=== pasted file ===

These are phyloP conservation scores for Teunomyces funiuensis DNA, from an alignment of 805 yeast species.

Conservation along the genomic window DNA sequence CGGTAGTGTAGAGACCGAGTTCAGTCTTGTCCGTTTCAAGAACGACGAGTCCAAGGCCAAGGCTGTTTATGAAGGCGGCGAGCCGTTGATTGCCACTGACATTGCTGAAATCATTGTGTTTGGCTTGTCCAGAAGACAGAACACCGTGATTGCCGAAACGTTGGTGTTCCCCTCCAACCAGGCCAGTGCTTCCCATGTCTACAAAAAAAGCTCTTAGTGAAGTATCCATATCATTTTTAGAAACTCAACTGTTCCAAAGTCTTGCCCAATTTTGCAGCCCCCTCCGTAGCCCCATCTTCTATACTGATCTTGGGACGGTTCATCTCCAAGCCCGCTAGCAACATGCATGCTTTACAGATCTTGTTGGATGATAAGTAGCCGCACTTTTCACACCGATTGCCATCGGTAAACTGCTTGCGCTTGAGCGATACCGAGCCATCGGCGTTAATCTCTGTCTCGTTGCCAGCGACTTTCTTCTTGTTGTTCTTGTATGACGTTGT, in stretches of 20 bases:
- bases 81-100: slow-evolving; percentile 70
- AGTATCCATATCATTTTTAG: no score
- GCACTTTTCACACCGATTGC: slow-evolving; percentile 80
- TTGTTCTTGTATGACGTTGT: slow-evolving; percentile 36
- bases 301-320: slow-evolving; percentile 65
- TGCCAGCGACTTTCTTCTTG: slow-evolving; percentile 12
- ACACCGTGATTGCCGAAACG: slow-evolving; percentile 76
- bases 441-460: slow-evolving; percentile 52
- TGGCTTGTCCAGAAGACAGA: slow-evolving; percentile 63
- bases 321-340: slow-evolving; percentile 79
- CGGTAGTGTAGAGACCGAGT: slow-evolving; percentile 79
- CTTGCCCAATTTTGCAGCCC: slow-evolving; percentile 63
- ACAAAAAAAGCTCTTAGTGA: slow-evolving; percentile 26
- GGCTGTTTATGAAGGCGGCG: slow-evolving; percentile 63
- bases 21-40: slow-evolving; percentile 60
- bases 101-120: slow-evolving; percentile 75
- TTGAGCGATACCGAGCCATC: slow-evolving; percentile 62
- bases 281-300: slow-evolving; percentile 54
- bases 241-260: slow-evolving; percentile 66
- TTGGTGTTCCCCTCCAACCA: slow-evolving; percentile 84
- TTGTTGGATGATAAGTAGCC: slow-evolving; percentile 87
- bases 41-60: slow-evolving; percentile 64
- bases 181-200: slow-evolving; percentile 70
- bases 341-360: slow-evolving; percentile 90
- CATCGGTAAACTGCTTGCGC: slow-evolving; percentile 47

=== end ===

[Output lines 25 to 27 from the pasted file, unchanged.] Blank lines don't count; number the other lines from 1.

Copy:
- bases 181-200: slow-evolving; percentile 70
- bases 341-360: slow-evolving; percentile 90
- CATCGGTAAACTGCTTGCGC: slow-evolving; percentile 47